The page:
South county station has an ambulance
May 1, 2018
There's a rescue unit in Topaz Ranch Estates, in addition to an engine and three firefighter-medics.
But that doesn't mean that rescue is always going to be the first vehicle out of the station.
That's because most of the calls in the Douglas County community — located about 20 miles south of Gardnerville — are for fires.
In 2017, East Fork Fire Protection District revised its standards of coverage after examining what sort of calls they had in each of the communities it covers.
"A majority of our calls that require transport occur in the (Carson) Valley," Deputy Chief Dave Fogerson said. "Our outlying areas, TRE and Indian Hills, have a more significant wildland fire threat. We placed our three ambulances in the Valley while increasing staffing on our two outlying paramedic engines to three personnel."
Fogerson said those three firefighter-paramedics generally take the engine out which has all the equipment an ambulance does, but can't transport patients.
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"The firefighter-paramedics begin care and prepare for transport while the ambulance arrives," he said.
But when East Fork's ambulances are unavailable or if someone requires immediate transport, Station 4's crew will break out the ambulance.
"This deployment allows us to fully staff seven paramedic company's full time," Fogerson said. "Three ambulances are fully staffed and two additional can be crossed staffed by their paramedic engine."
April 20 was an example of what can happen when there are a lot of calls all at once.
Fogerson said all three Valley ambulances were transporting patients to and from Carson-Tahoe Regional Medical Center when a vehicle collision occurred 6:44 p.m. on Highway 208 at Albite.
The most seriously injured person was helicoptered from the scene within 25 minutes.
Fogerson said Station 4 split the three-person company and took Engine 4 and Rescue 4.
"Rescue 14 was returning from Carson Tahoe responded and the battalion chief asked Mono for an ambulance due to the distances," he said.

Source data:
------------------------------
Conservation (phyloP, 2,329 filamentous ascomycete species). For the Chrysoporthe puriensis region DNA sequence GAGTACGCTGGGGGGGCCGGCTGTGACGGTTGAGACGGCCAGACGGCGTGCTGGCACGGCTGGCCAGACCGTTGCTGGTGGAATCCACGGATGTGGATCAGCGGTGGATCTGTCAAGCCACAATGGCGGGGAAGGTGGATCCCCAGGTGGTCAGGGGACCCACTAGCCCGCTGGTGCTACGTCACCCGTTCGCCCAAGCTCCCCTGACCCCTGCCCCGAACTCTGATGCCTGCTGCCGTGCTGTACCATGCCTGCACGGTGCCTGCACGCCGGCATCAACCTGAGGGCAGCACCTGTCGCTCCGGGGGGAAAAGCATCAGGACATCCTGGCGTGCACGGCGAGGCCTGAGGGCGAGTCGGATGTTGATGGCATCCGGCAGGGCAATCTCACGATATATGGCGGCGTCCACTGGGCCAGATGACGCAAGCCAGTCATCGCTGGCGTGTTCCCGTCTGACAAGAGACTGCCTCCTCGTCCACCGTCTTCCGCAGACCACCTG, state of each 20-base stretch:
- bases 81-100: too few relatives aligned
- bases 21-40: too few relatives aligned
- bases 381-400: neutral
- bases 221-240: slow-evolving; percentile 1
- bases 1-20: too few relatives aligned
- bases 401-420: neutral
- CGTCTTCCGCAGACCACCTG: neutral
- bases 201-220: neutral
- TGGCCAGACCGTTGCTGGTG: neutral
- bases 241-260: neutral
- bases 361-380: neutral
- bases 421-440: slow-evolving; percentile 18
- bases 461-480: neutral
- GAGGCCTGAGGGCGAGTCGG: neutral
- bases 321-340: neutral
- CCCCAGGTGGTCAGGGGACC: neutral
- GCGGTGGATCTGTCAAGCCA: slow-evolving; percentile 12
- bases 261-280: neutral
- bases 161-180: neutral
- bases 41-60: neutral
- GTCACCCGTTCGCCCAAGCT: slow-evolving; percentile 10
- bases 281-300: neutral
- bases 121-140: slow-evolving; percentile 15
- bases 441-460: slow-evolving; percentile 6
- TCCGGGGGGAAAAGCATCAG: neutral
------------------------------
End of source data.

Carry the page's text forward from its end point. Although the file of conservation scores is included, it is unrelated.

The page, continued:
When firefighters arrived, they found three patients who were all out of the vehicles. They aided the motorists and worked to render the wreckage safe.
"Mono Medic 1 arrived on scene and took the other two patients to the Carson Valley Medical Center," Fogerson said.
Since the Mono ambulance was there before Rescue 14
Covering all of Douglas County outside the Lake Tahoe Basin, the East Fork district battles geography and limited resources.
That's one of the reasons submitted a request for a $1.8 million grant to the U.S. Fire Administration and Federal Emergency Management Agency.
The staffing for adequate fire and emergency response program is available to fire departments to increase the number of front-line firefighters available in a community.
"The fire district is hoping to be able to hire five additional firefighter-medics if awarded the grant," East Fork Chief Tod Carlini said.
The grant period covers three years and pays for three-quarters for the first two years and 35 percent for the last year.
The district is obligated to retain the positions after the grant period expires.
"The East Fork Fire Protection District has not added a single new firefighter position for over 10 years, yet the district's calls for service have increased almost 40 percent during that same period," Carlini said. "Over that same time period, the district's volunteers ranks dropped from over 100 volunteers to its current-day number of 50."
In an effort to make up for the loss in volunteers, the district recruited 21 logistical and support volunteers.
Carlini said East Fork has 19 people a day to cover 675 square miles.
He said 87 percent of the 6,600 calls had last year were for emergency medical services.
Competition for the grant is fierce, with only 300 awarded nationally. Carlini said he expects to hear the results sometime between July and September.